Monsieur Editor in chief,
Please print the following:
To Messieurs Gilbert, Guichard and Co.

Since the time that you interfered and made the press put the spotlight on me to the great joy of all the doormen and caretakers in the capital, you have been saying that my capture is imminent, but, believe me, all this hullabaloo has not prevented me from enjoying the pleasures of life in peace.
As you yourselves have admitted on several occasions, it is not through your smarts that you were able to found out about me, but through a stool pigeon who infiltrated us. You can be sure that I and my friends know how to give him the reward he deserves, just as we have to a few people who were too talkative.
And your reward of 10,000 francs offered to my companion if she sold me out—what a pittance for you who can be so lavish with public funds. Sirs, multiply it by ten and I will deliver myself bound hand and foot, bag and baggage, to your Mercy!
Will I confess to you? Your incompetence in the noble occupation that you exercise is so obvious that a few days ago I wanted to show up in your office to give you some extra information and correct some errors, whether they were deliberate or not.
Like: I tell you that Dieudonné is innocent of the crime that you know very well I committed. And I deny the allegations of Rodriguez: I alone am guilty.
I know that there will be an end to this fight between the formidable arsenal of the State and me. I know that I WILL BE VANQUISHED, I WILL BE THE WEAKER, but I hope I can make you pay dearly for the victory.
Meanwhile, it was a pleasure to meet you,

Garnier

Also at The Anarchist Library

A Dinner with Petrus Borel

July 20, 2011

A Dinner with Petrus Borel by Théophile Gautier

Vabre and his friend Petrus were in charge of works for some contractors and settled down in the first livable room, mostly so they could save rent but also to play Robinson Crusoe and the wild savages lost in the midst of civilization.
That’s how I found them living under the collapsing vaults of a cellar in a house on Rue Fontaine-au-Roi, which they were obviously supposed to repair. The beams, bricks and stones scattered all over the yard made it difficult to enter. Stumbling over the rocks and timber I managed to reach my friends’ room, guided by the occasional glimmer of light that escaped through the windows of the cellar—for them it was a veritable grotto in the Juan-Fernandez Islands and not a cellar on Rue Fontaine-au-Roi. I went down a few steps and saw Petrus, pale and haughty, cockier than a Castilian fat-cat, sitting near a fire made of boards while Vabre, kneeling and leaning forward on his hands, his cheeks swollen like Aeolus, was blowing on the flames, which produced the intermittent light that was visible from outside.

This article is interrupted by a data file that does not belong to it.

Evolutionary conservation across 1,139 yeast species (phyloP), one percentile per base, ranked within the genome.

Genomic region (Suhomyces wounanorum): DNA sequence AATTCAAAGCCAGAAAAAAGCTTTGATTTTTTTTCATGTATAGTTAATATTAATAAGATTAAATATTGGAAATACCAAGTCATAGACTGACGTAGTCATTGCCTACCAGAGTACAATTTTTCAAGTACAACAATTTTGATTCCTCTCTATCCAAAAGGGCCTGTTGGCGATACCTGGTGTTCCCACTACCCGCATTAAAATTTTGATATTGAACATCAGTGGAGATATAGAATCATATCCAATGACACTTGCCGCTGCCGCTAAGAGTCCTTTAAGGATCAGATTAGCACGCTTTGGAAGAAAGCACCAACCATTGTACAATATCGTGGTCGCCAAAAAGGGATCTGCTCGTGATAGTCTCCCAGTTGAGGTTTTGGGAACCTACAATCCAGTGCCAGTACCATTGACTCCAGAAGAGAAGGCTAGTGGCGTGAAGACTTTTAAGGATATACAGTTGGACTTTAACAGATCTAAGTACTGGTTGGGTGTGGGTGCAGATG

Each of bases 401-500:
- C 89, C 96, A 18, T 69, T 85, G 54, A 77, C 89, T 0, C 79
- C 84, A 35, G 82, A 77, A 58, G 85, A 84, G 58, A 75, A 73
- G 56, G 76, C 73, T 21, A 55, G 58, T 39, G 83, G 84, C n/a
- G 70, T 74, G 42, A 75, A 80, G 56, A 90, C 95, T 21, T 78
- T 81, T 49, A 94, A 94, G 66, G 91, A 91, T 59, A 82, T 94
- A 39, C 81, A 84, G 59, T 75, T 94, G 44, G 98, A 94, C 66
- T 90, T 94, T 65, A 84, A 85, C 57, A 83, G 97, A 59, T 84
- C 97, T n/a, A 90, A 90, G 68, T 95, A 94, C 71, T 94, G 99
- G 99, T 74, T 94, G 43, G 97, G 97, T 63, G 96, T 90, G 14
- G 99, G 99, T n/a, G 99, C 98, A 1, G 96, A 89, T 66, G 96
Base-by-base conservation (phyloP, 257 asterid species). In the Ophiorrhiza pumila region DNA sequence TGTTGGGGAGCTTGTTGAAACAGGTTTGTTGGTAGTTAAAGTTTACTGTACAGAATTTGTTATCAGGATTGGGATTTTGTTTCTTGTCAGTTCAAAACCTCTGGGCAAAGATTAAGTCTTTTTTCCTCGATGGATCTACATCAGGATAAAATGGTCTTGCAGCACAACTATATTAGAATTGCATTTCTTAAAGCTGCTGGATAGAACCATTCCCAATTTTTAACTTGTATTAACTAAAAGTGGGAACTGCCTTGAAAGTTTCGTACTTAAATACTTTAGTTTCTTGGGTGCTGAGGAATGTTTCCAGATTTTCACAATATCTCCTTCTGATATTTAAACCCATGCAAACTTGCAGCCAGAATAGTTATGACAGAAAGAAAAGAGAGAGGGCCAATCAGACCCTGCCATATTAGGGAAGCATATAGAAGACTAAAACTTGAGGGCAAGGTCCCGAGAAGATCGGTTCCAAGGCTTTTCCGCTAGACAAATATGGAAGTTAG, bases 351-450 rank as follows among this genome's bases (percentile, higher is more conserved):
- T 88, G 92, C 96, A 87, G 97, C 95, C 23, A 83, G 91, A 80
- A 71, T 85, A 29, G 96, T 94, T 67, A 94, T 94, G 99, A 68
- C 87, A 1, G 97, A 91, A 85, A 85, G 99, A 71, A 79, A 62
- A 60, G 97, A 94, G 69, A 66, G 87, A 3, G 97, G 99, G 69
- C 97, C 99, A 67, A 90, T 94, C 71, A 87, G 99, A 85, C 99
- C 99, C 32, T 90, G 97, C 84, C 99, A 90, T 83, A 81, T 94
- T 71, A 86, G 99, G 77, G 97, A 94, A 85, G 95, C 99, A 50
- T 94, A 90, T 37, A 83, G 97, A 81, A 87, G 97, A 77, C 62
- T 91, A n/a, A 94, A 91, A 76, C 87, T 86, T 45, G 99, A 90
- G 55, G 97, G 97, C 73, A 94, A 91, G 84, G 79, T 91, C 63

The two of them sitting there like that, lit from below, casting dark shadows strangely deformed by the curve of the vaulting, would have given Rembrandt, or even Norblin, if Rembrandt was too busy at the moment, the subject for an etching full of mystery.
Under the ashes of the fire the supper of my two friends (more sober than hermits) was cooking. “But on Sundays we put in salt,” Jules Vabre said with proud sensuality, “because, after all, salt is a luxury like Diogenes’ wooden cup. Simple palates don’t need the stimulant just as a man can drink out of his cupped hands.”
Water from a pump washed down the primitive meal. The two comrades had such personalities that they experienced a kind of joy in reducing their life to the bare necessities. With so few needs it was easy to put up with the tyrannies of civilization and they felt free in their cellar like on a deserted island.

My Rubáiyát (9)

July 18, 2011

From my copy of The Rubáiyát of Omar Khayyam with Illustrations by Adelaide Hanscom, Dodge Publishing, NY, 1905.

My Rubáiyát (8)

July 17, 2011

From my copy of The Rubáiyát of Omar Khayyam with Illustrations by Adelaide Hanscom, Dodge Publishing, NY, 1905.

My Rubáiyát (7)

July 16, 2011

From my copy of The Rubáiyát of Omar Khayyam with Illustrations by Adelaide Hanscom, Dodge Publishing, NY, 1905.

My Rubáiyát (6)

July 13, 2011

From my copy of The Rubáiyát of Omar Khayyam with Illustrations by Adelaide Hanscom, Dodge Publishing, NY, 1905.

My Rubáiyát (5)

July 11, 2011

From my copy of The Rubáiyát of Omar Khayyam with Illustrations by Adelaide Hanscom, Dodge Publishing, NY, 1905.

My Rubáiyát (4)

July 9, 2011

From my copy of The Rubáiyát of Omar Khayyam with Illustrations by Adelaide Hanscom, Dodge Publishing, NY, 1905.

My Rubáiyát (3)

July 6, 2011

From my copy of The Rubáiyát of Omar Khayyam with Illustrations by Adelaide Hanscom, Dodge Publishing, NY, 1905.